One of my biggest disappointments has been the failure of other builders to create similar technical sections at their own web sites and even more disappointing is the complete lack of 'realistic' hardcore tech info being provided by the Chopper magazine industry that seems to be caught up in doing 'teaser' articles that don't really cover the details of any particular operation. When did a chopper magazine ever publish frame dimensions? They never have and never will.
Even though I've had some disappointments I've also had some rewards in seeing and hearing about the five hundred or so new bike projects that have started to date as a result of this web site. I personally suspect that many of these projects will eventually become show winners or at least good well balanced road worthy scooters since they're being built by totally involved owners who want something better than the mass-produced cookie-cutter clone bikes on the market today.
At the end of 2005 we had received mail from over 500 builders who had projects
in progress and as of late 2010 this number had grown to over a thousand and
these projects were located all over the globe.
When we look at the access logs for the site we've found that there are about 3,000 unique access's to the site's home page every month which isn't great by Internet standards where some porn sites get 10,000 unique hits per day but most importantly our little site has a 'core' following of about 5,000 regular or recurring visitor IP numbers every single day. In other words about 3,000 new visitors discover the site every month but we're maintaining a regular following of about 5,000 visitors at all times which is remarkable. If this were a membership type of site will minimal annual fees we'd be making well over $125,000 per year which is probably why we've had so many inquiries from so-called 'commercial' enterprises about 'helping' us out with web operations and building an e-commerce storefront.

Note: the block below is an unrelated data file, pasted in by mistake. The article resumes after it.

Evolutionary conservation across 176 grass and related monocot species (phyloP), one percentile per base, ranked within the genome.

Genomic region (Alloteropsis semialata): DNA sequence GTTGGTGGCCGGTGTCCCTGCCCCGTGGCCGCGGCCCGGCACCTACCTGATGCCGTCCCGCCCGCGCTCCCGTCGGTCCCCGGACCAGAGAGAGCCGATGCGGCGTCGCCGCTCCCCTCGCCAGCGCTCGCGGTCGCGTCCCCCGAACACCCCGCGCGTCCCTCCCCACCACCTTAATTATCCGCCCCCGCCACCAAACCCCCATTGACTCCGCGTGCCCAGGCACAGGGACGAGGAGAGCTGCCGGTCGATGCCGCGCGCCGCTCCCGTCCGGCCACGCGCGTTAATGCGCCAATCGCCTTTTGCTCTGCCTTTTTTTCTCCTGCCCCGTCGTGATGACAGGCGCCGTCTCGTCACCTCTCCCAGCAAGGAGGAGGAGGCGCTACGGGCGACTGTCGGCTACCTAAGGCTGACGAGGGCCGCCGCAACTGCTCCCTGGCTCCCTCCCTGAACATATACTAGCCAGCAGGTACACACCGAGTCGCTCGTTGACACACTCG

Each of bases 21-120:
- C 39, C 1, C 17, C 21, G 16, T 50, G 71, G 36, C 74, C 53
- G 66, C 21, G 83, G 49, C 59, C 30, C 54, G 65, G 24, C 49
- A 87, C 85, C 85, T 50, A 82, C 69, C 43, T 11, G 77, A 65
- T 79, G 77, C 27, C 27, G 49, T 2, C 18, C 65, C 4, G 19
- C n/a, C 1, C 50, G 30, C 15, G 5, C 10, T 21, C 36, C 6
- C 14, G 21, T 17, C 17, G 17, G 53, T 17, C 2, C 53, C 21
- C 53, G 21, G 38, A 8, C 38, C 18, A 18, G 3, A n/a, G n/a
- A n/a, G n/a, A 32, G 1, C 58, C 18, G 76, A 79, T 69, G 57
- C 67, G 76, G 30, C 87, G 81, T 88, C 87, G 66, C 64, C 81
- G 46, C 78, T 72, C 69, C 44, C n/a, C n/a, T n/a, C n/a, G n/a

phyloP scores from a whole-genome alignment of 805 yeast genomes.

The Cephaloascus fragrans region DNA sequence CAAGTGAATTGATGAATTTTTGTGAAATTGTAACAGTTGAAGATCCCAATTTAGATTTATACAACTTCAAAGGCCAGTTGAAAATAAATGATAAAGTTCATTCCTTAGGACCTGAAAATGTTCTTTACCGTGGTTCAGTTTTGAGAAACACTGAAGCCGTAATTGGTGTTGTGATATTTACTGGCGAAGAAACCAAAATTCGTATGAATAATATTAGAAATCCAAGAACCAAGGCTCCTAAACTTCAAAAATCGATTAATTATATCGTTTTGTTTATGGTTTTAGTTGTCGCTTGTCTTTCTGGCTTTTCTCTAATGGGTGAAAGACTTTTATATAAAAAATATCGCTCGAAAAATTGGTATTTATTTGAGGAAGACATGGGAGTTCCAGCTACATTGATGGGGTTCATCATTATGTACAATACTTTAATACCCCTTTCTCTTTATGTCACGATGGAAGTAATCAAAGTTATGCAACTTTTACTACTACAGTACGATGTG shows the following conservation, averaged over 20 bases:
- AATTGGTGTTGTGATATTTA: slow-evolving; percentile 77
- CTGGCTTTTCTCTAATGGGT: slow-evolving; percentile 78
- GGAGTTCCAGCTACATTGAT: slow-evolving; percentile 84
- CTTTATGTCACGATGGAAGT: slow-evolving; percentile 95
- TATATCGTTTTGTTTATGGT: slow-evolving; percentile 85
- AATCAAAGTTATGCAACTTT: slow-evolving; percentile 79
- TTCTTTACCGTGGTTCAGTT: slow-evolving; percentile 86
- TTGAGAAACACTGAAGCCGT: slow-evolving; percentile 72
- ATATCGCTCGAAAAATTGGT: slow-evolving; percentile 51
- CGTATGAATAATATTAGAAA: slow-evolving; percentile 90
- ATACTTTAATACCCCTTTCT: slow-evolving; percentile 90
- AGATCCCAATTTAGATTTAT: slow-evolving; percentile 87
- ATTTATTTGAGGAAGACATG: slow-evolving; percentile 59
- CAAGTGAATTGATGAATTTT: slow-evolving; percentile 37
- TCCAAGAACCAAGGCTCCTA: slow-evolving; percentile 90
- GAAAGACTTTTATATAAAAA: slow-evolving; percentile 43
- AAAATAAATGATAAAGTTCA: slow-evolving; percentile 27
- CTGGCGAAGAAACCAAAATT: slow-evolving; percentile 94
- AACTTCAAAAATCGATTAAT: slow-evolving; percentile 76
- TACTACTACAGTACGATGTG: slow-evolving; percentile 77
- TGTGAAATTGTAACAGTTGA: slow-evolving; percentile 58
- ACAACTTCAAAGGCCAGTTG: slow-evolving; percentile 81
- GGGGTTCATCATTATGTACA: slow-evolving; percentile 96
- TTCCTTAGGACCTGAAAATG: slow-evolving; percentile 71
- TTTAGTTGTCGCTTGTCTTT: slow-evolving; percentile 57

Out of this 'core' number of visitors at least 1000 of you, based upon your return mail, have started building a custom chopper. This again is a remarkable number. 1 in 10 of the site regulars have already embarked upon their personal projects. Most do-it-yourself sites have a ratio more like 1 to 100 of active participants. Hopefully this means that what we're doing is useful, helpful and constructive to those of you wanting to build a chopper but we won't really know until more time goes by and those projects start to get into their more complicated stages of construction.
The Chopper Builders Handbook will continue to expand in size and depth but it will do so over along period of time involving many iterations in content and format. I also suspect that eventually somebody else will have to take the helm and steer the site into new as yet uncharted waters to keep abreast of our visitors. If the site ever does become a 'membership' type of operation the 'members' will share in the proceeds. This is always going to be a not-for-profit operation no matter who is sitting in the drivers seat.
Since I originally wrote this section I've also had some email asking who I am and what makes me think I can show other people how to build choppers and in reply I'd like to offer the following:
First of all I can't show people how to make choppers. A real Chopper is a unique personal piece of work that can be derived from several different sources. That's why cut down motorcycles came to be known as 'choppers' in the first place.
As to who I am, I'm just like every other guy out there trying to make a living and build a bike at the same time while trying to juggle the bank account and pay the bills. I am not by any stretch of the imagination an 'expert' in building bikes. I suffer through trail and error experimentation like everybody else but I've been messing around with chops a very long time by today's standards so I'm trying to pass on what I've picked up over the years. If you've 'been there and done that' then this little web site is probably not where you want to be as all we'll cover here are the 'basics'